Brice Coat of Arms
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Origin, Meaning, Family History and Brice Coat of Arms and Family Crest
The name Brice is found in England, France, and Scotland. The name is Celtic variation of the Latin given name Britius, Bricius, or Brixius. It is not uncommon to find names, which for centuries have been claimed by the citizens of one country, have their origins in another. In the case of the name Brice, is believed to have come over with the Normans during the invasion of 1066. The name is considered patronymic as it is derived from the name of a 5th century saint from Gaul.
There are multiple variations of the spelling of the surname including but not limited to; Brice; Bryce; Bryse; Bryses; Bryces; Brices; and Bricius among others. The variation in spelling of both given and surnames during this time period can be attributed to a lack of continuity regarding guidelines for spelling which was compounded by the diversity of languages in use in European countries at this time.
The earliest record of any variation of this surname is that of William Brice which appears in the Essex tax rolls from 1249. The tax rolls were a series of financial records kept by the English Treasury by order of King Henry III, with the oldest dating back seven hundred years to the 12th century. They hold the distinction of being the oldest consecutive set of records detailing English governance in the United Kingdom.
Surnames in Europe prior to the mid-sixteenth century were largely unheard of. Residents found little need for surnames in the small settlements and villages which existed during earlier times as everyone in these communities new each other and a given name would usually suffice. However, with the passage of time, population growth and expansions of communities as villages gave way to towns and cities, it became necessary to add a qualifier to a people’s names to distinguish them, one from another. Therefore one person may have been identified by their given name plus their occupation while another may have been identified by their given name and one of their parent’s names. There was a limitless supply from which surnames could be culled, in addition to the use of patriarchal/matriarchal names or reference to the individuals occupation, there were things such as defining physical traits, a familiar geographical location or a topographical landmark found near the individuals home or birthplace, the name of the village in which the person lived, and so much more. Surnames also served the practical purpose of allowing a greater degree or accuracy and detail in keeping of such things as censuses, taxation, and immigration records.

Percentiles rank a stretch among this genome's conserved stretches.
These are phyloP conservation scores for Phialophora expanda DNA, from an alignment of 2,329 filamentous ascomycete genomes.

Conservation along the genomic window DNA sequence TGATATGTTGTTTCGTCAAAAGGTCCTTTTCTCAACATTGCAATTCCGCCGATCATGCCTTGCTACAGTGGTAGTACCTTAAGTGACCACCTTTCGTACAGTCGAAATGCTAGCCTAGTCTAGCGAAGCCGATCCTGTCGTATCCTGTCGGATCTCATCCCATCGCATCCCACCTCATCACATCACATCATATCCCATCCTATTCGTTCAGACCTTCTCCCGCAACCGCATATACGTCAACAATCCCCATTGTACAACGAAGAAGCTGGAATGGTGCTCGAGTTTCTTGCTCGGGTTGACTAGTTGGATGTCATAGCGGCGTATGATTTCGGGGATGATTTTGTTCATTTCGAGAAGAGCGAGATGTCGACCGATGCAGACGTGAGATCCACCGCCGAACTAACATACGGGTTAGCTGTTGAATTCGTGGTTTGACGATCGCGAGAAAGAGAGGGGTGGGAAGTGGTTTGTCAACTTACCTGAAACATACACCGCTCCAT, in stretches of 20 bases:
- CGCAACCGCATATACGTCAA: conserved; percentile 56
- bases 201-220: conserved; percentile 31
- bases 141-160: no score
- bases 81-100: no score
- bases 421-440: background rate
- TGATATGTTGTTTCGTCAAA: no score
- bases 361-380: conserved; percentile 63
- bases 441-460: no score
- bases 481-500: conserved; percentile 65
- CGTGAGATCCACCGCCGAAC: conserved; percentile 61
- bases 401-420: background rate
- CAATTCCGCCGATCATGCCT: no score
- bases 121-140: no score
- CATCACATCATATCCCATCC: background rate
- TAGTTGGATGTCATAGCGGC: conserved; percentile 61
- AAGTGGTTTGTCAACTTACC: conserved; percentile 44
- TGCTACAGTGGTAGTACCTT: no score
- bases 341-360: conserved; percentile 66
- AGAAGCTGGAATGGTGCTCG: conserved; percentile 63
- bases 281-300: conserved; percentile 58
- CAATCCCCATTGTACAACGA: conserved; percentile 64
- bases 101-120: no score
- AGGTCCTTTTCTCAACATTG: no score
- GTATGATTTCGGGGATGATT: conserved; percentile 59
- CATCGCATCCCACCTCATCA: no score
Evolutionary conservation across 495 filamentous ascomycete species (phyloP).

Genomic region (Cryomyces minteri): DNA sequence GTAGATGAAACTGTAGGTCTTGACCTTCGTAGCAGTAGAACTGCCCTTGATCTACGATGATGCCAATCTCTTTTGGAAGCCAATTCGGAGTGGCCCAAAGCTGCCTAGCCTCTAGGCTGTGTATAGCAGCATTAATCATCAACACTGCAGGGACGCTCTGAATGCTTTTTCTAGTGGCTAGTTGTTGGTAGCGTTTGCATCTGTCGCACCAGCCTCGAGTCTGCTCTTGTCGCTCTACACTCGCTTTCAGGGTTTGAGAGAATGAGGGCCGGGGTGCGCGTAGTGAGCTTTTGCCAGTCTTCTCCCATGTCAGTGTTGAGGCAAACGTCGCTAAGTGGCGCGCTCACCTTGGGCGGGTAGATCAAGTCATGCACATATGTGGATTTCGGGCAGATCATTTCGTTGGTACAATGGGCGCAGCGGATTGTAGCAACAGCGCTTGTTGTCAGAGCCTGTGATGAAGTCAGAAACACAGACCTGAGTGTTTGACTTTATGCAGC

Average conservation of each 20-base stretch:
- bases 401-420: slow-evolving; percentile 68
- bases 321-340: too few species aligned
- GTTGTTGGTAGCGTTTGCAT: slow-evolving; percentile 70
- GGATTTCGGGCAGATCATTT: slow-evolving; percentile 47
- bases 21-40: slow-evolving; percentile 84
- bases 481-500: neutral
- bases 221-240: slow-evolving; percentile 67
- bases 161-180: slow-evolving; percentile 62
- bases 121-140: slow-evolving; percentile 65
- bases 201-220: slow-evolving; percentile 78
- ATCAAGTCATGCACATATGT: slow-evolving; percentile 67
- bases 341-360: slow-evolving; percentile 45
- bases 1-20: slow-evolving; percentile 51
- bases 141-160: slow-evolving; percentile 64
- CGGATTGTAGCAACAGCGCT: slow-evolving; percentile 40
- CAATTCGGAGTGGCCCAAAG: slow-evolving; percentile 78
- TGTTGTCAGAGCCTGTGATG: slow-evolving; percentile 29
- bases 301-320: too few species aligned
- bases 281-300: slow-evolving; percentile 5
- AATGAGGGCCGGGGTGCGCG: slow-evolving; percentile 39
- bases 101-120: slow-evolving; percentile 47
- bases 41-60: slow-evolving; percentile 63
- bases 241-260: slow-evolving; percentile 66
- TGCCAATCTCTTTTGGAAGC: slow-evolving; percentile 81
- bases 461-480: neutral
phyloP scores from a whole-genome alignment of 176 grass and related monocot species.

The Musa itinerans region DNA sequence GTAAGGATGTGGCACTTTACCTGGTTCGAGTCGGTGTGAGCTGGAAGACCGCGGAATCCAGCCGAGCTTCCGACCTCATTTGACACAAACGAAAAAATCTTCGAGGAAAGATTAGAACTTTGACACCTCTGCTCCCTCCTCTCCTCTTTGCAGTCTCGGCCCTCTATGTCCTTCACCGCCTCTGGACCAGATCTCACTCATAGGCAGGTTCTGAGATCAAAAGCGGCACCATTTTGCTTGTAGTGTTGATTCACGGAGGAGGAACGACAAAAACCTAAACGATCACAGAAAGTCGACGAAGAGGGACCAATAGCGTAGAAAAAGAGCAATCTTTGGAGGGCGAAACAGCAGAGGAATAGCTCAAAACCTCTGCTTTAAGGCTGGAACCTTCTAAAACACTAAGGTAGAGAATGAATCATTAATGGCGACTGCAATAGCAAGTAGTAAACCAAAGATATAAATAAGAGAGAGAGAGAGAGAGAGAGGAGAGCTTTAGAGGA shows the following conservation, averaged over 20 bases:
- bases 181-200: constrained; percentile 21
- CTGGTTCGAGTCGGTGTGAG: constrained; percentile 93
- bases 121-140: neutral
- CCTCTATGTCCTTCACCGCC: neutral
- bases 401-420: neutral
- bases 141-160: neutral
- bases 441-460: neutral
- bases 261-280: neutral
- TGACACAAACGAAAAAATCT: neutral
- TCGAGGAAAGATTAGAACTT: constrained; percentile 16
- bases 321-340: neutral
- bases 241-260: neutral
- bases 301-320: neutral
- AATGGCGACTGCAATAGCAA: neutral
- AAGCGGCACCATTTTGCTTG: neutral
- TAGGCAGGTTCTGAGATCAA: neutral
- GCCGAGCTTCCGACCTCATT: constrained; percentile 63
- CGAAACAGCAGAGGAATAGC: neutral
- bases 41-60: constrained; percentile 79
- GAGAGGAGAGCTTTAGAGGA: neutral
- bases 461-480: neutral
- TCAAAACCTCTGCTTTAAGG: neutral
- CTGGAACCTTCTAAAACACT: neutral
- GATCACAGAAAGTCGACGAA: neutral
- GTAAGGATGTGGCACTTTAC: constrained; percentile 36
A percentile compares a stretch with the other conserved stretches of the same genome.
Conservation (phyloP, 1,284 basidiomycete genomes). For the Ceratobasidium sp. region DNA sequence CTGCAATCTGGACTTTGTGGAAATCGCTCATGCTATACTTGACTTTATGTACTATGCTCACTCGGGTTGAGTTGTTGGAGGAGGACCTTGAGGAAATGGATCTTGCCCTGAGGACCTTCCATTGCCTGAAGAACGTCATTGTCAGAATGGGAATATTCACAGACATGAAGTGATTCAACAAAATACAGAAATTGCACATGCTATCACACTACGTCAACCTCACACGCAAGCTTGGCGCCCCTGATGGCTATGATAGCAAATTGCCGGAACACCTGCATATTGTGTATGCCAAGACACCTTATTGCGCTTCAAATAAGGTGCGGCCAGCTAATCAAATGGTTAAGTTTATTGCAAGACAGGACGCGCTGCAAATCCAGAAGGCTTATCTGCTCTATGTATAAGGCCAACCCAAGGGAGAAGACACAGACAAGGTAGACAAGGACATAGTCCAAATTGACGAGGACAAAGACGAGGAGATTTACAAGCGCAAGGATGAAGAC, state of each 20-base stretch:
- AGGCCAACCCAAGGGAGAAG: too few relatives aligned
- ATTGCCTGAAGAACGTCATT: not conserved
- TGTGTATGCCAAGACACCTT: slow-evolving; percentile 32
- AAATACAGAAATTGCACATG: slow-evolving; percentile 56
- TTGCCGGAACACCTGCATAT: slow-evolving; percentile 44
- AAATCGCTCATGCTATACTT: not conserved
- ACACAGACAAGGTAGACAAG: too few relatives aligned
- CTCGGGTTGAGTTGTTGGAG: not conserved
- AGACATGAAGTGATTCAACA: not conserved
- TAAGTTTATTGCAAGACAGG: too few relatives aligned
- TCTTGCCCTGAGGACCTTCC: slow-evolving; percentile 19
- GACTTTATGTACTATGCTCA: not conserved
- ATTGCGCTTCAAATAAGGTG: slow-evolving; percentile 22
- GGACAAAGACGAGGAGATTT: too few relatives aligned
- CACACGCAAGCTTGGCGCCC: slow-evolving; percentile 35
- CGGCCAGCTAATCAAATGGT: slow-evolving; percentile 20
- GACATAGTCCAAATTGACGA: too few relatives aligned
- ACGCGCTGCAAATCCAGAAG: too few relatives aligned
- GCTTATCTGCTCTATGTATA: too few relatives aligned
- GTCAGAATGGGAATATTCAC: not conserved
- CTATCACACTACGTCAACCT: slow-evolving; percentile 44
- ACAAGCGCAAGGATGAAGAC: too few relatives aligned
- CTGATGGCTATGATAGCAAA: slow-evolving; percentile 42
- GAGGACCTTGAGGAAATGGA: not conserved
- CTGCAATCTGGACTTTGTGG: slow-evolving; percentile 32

With the discovery of America and the addition to the British Commonwealth of countries such as Canada, Australia, and New Zealand, it was not long before people began to immigrate to these outlying areas. The use of surnames made tracking of immigrants easier. One of the first recorded immigrants to America bearing the surname was Francis Brice who landed and settled in Virginia in 1643. William and Mary Brice were some of the early settlers to Canada, landing in Nova Scotia in 1750. Amry Ann Brice was one of the early settlers to Australia, landing and settling in Adelaide in 1849. Sarah Brice was one of the early settlers to New Zealand, arriving and settling in Auckland in 1873.
Worldwide, the highest concentration of people with the surname Brice are found in Australia, the United Kingdom, New Zealand, France, and the United States. By state, the largest percentile of those with the surname Brice live in Alaska, New Hampshire, and South Carolina.
The Brice family is an historic family traceable to the late thirteenth century. The family has ties to some of the oldest and most noble families in England, the Spencers, the Worthingtons, and the Everys. They owned a significant amount of Somerset and were the Lords of Dinnington manor.